Ashworth, William J. (1994). The calculating eye: Baily, Herscel, Babbage and the business of astronomy. British Journal of the History of Science, 27, 409-441.

Babbage, Charles. (1989). On the mathematical powers of the calculating engine. In Martin Campbell-Kelly (Ed.), The works of Charles Babbage (vol. 3, pp. 15-61). New York: New York University Press.

Babbage, Charles. (1994). Passages from the life of a philosopher. New Brunswick, NJ: Rutgers University Press. (Original work published 1864)

Collier, Bruce. (1990). The little engines that could've: The calculating machines of Charles Babbage. New York: Garland.

Huskey Velma R. & Huskey, Harry D. 1980. Lady Lovelace and Charles Babbage. Annals of the History of Computing, 2, 299-329.

Richards, Joan. (1991). Rigour and clarity: Foundations of mathematics in France and England, 1800-1840. Science in Context, 4, 297-319.

Stein, Dorothy, (1985). Ada: A life and a legacy. Cambridge, MA: MIT Press.

Toole, Betty Alexandra. 1992. Ada, the enchantress of numbers: A selection from the letters of Lord Byron’s daughter and her description of the first computer. Mill Valley, CA: Strawberry Press.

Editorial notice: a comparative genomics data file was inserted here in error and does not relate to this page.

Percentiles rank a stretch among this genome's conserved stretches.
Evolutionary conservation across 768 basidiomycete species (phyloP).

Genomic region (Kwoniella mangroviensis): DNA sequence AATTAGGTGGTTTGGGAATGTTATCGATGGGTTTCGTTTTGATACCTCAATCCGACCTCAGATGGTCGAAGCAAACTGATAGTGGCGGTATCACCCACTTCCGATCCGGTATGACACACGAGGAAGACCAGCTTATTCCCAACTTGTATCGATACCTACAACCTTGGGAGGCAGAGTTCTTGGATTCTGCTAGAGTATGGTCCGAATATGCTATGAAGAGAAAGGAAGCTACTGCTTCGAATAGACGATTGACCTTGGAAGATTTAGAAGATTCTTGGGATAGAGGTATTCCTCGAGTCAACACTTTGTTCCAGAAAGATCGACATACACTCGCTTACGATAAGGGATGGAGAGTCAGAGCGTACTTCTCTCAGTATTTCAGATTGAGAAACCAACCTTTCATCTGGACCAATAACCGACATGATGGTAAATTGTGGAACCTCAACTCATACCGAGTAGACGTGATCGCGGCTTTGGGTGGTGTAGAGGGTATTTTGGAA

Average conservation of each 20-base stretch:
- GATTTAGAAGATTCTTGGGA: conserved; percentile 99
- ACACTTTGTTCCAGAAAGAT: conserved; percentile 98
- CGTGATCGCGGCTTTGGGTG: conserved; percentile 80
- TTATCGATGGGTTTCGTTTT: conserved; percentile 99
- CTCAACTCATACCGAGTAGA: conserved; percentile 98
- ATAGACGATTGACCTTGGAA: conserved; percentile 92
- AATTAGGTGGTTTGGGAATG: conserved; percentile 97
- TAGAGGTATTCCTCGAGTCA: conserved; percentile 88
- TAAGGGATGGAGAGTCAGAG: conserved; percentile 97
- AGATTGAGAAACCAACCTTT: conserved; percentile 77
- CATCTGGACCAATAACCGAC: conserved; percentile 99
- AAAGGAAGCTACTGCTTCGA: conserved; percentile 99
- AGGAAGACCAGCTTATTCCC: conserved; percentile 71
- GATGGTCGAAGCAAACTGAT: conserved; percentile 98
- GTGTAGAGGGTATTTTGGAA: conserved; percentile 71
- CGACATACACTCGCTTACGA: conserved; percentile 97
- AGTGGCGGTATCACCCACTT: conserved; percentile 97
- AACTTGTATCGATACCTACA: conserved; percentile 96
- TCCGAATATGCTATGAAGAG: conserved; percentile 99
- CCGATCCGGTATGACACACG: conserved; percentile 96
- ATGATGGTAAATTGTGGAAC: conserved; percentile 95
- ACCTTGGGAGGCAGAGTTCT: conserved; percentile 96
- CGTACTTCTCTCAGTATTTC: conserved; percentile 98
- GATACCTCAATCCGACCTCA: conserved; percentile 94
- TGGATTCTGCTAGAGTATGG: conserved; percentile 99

1. Published in Toole (1992, 141).

2. Published in Toole (1992, 144).

3. Letter to Lord Lovelace, published in Toole (1992, 179).

4. Babbage ([1864] 1994, 102)

5. British Library Add. MSS 37192, fol. 382. Cited in Stein (1985, 107).

6. British Library, Add. MSS 37192, fol. 407; 30 July, 1843. Published in both Stein (1985, 111) and Toole (1992, 215).

7. British Library Add. MSS 37192, fol 339; partially published in Toole (1992, 213) who says it is undated, and in Stein (1985, 110) who gives 27 July [1843] as the date.

8. Publisehd in Toole (1992, 206-7). 19 July 1843.

9. Published in Toole (1992, 207-8). 22 July 1843.

10. Published in Toole (1992, 212). 28 July 1843.

11. Published in Toole (1992, 214-5). 30 July 1843.

12. Published in Toole (1992, 218). 6 August 1843.

13. Published in Toole (1992, 230). 14 August 1843.

14. Published in Toole (1992, 231). 14 August 1843.